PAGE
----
Saturday, September 15, 2012

How am I perceived?


It was 10:30 am and I was returning home after dropping my baby at the childcare. Two meters away from the centre, I met an old man…a westerner by his looks, but not an Australian by the way he spoke English. He smiled at me and said something like, ‘your baby was crying…but now he…(stammers, then hmmms and says) she is ok now.’ Then he asked, ‘daughter or son?’ I am taken aback for a second. I was like, ‘what is he saying?’ So I then asked him, ‘You mean you heard my daughter cry?’ He said, he stays next to the childcare centre where my daughter goes. He must have seen us many times, walking past his house to the childcare centre.

He asked me if it is just me and my daughter or if I have any other family members with us. I told him that I have my husband and three cousins. And his next question threw me away in confusion. The full effect and understanding of his proposal of whether I was in need of a company didn’t register until I walked away from him. I said, ‘no’ and he walked away saying, ‘that is all right. See you.’ I appreciated his outright straightforwardness and how he could immediately understand what a ‘no’ meant. But of course he didn’t grow old not knowing what it all means to linger too long after someone whose answer was a ‘no’.

I walked away, laughing. I honestly couldn’t control myself. I was crossing the roads and I was smiling…so broadly. Now, this didn’t mean I was making fun of him. It was kind of unbelievable to me. I have never known people to speak something like this so openly and in the clearest words, without any umm and ahh and in the longest winding about way. That probably is how Bhutanese make a proposal. And then I wondered what part of the sentence where I mentioned my husband he did not understand. And it prompted me even further to ask how I appeared to people and how they perceived me. I wondered if I looked pathetic and in need-of help. I don’t mean all single mothers are in need of help, but I wondered if I seemed like a single mother, so pathetically going through suffering. I was not even dressed provocatively; it is winter in Melbourne, so bone-chilling cold and I was wearing a thick feather jacket and ‘double’ pants. But of course, when you need something, you must dare to ask, for, you never know wherein a positive answer lies for you.

Difference I see - I


It was in June last year, at the peak of winter that my family and I landed in Melbourne. The Intensive Academic Program that the AusAID scholars undergo for a month is honestly intensive. As is the purpose, it makes us understand what we will be expected to do as a master’s student and how we must perform the assignments. Having to attend the classes the next day I have been flown here, I felt totally disarrayed – more because I suddenly had to leave my 5 month old daughter at home for the whole day. It was a big change. A big change indeed.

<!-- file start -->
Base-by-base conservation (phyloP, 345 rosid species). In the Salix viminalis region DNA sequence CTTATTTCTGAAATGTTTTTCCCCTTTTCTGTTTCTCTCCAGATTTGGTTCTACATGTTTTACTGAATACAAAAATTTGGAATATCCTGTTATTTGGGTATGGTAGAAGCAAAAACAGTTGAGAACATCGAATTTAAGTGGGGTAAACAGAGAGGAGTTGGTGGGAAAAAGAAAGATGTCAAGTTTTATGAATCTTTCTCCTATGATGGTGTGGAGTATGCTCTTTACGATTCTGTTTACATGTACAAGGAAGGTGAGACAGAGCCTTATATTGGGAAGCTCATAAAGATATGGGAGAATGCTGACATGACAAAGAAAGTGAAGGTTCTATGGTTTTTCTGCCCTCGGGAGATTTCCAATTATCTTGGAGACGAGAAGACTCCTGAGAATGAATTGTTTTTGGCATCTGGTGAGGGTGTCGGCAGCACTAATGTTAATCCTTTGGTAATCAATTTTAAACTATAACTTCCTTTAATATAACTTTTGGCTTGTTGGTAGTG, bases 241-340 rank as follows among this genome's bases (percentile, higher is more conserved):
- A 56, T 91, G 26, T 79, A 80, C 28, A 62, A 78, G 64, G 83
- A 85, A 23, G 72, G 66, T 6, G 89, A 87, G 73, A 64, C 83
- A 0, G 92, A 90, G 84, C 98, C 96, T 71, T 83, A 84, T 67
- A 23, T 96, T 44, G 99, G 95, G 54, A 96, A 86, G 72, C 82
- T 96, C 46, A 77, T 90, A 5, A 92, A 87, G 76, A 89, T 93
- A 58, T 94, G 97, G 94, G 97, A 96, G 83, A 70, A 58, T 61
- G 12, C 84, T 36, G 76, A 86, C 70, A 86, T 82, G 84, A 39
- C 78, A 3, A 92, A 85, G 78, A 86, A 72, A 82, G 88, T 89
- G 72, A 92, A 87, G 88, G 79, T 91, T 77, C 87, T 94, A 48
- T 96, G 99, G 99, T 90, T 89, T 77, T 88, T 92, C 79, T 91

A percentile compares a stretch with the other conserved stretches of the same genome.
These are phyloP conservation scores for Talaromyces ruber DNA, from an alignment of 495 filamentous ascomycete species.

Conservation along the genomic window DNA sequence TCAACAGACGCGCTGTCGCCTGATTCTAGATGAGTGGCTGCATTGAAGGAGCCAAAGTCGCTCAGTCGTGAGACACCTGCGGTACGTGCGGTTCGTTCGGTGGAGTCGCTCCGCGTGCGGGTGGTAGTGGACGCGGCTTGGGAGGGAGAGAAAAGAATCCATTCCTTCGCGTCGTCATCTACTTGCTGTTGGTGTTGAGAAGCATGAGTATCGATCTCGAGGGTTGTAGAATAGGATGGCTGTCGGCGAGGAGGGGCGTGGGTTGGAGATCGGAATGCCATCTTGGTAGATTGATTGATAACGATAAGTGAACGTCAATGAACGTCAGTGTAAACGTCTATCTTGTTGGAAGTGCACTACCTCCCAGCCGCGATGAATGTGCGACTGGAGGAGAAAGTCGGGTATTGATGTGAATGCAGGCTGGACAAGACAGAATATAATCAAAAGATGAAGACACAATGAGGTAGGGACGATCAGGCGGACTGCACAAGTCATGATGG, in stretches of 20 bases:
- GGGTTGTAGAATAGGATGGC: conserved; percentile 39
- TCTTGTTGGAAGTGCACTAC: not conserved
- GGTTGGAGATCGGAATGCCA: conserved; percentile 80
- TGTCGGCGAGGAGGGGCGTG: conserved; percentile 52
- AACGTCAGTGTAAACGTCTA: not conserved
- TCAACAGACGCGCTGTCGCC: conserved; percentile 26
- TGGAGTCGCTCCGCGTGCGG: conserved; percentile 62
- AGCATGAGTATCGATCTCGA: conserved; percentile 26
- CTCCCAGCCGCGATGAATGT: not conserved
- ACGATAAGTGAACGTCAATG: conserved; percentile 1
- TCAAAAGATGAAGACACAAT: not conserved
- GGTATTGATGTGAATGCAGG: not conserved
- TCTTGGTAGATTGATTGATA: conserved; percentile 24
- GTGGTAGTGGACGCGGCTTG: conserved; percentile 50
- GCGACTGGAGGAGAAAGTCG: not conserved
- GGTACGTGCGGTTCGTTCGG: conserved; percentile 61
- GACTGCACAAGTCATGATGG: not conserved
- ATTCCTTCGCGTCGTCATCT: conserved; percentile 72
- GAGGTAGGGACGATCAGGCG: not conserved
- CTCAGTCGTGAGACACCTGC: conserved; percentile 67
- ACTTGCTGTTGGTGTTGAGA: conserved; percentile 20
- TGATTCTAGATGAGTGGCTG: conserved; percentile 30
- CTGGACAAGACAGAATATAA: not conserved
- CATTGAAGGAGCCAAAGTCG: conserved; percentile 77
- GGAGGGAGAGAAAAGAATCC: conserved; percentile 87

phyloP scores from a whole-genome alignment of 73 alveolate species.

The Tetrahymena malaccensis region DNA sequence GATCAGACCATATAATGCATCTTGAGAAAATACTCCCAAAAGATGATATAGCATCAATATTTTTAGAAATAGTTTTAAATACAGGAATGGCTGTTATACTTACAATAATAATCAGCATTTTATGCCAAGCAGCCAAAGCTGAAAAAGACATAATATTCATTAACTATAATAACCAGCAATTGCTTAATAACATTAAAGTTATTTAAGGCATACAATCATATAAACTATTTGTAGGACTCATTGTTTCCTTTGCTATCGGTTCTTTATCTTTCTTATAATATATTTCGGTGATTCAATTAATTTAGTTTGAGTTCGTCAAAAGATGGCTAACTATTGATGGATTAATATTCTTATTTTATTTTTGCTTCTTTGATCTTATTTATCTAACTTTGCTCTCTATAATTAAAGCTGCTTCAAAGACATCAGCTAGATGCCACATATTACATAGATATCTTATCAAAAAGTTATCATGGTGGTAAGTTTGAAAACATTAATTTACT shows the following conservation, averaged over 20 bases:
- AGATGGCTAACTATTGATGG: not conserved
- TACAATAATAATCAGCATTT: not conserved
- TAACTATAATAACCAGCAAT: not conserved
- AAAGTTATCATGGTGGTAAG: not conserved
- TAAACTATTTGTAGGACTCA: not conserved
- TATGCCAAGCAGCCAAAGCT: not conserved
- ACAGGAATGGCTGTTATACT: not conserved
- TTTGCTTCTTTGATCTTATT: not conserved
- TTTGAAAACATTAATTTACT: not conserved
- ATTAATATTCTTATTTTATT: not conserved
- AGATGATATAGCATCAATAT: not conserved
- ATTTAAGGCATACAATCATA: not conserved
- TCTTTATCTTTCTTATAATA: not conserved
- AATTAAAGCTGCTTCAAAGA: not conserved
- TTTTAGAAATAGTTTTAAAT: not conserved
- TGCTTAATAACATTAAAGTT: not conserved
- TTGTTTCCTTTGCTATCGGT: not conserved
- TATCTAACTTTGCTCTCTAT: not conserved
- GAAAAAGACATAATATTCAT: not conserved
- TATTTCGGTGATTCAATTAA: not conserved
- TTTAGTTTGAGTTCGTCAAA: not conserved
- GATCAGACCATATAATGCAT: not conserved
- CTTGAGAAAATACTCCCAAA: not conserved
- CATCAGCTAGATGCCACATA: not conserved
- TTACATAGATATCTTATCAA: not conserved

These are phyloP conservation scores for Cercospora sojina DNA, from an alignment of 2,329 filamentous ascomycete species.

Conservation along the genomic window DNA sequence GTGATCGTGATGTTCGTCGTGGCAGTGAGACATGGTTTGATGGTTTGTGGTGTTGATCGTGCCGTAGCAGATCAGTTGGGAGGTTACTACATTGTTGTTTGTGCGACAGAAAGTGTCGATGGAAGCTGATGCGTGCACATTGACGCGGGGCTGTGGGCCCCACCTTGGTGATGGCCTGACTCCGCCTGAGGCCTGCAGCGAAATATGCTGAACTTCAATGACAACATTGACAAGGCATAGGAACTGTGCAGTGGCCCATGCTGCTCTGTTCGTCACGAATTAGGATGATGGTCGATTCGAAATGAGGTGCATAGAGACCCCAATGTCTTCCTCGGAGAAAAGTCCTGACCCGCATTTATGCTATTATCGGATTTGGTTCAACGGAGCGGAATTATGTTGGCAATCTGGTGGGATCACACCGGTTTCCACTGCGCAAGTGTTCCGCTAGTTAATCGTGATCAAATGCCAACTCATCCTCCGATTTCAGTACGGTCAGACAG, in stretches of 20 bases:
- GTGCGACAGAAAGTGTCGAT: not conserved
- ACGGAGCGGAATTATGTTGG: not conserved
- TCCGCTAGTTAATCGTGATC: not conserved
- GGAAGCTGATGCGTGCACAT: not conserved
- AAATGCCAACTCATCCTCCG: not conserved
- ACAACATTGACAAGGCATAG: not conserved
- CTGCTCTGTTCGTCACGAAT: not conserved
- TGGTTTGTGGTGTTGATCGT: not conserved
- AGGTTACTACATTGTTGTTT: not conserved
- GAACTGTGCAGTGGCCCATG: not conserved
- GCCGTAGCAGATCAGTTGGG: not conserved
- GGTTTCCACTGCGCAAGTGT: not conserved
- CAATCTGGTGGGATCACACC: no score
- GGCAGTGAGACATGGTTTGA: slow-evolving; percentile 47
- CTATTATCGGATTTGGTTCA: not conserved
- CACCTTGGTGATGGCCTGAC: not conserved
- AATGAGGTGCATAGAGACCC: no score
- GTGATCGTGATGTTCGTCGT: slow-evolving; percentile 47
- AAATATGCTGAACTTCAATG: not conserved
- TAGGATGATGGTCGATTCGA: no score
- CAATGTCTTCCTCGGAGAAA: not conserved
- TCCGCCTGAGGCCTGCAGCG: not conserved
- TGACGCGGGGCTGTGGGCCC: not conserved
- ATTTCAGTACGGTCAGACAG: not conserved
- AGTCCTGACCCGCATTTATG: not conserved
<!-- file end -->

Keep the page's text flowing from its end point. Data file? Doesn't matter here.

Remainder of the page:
As part of this introduction course called the IAP, we had to conduct a short survey. This was a group assignment. We were going to pick our respondents randomly – from the park, in the train, at the restaurants, at the hospital etc. I didn’t realize that it is really, really hard to get people to agree to be a respondent. When number of people who said ‘no’ outnumbered the ones who said ‘yes’, I felt totally dejected. I even cried, every time they said no. It was a very new experience for me. In Bhutan, we have people agreeing to your request all the time (almost). And it did not occur to me that people could refuse your request without any tinge of emotion.

After a while, I just feared to approach anyone. I think I made do with just 8 respondents. Later during the presentation, I found that in fact our group had the maximum respondents and ours was the longest survey. We surely must have pressured ourselves beyond the scope of the assignment – or we wanted to be the best. But anyway, the point is that, here, in Australia (must be like this in other countries too) you have to pay people if you want them to take part in your survey. There has to be some incentive or they won’t take part. The way people calculate each second of their time in terms of money is crazy. I mean, I still can’t come to terms with this idea. How can everything be calculated in terms of monetary value? Aren’t there things that are equally important or rather, more important than money? Out here, I am starting to see that a human’s life is valued based on the list of skills they have and the amount of money they make. Exactly! Today, in one of the classes a lecturer told us that if you are more expensive (your hourly rate, if you are to be hired as a contract employee), then people tend to believe what you say more easily. In many ways, the course is teaching me that all the principles I held all this time has to fall away, because everything is a process of politics (it should take a different topic on its own. I will write on it soon).

But my point for today is that, as a Bhutanese, we are taking so many things for granted. For example, even when we conduct surveys, we tend to think that people are actually obligated to be our respondents. These days, everywhere I read, I see more people complaining about what we don’t have than being grateful about what we have. I think, while it is good to be critical, it is worthwhile to appreciate what we have.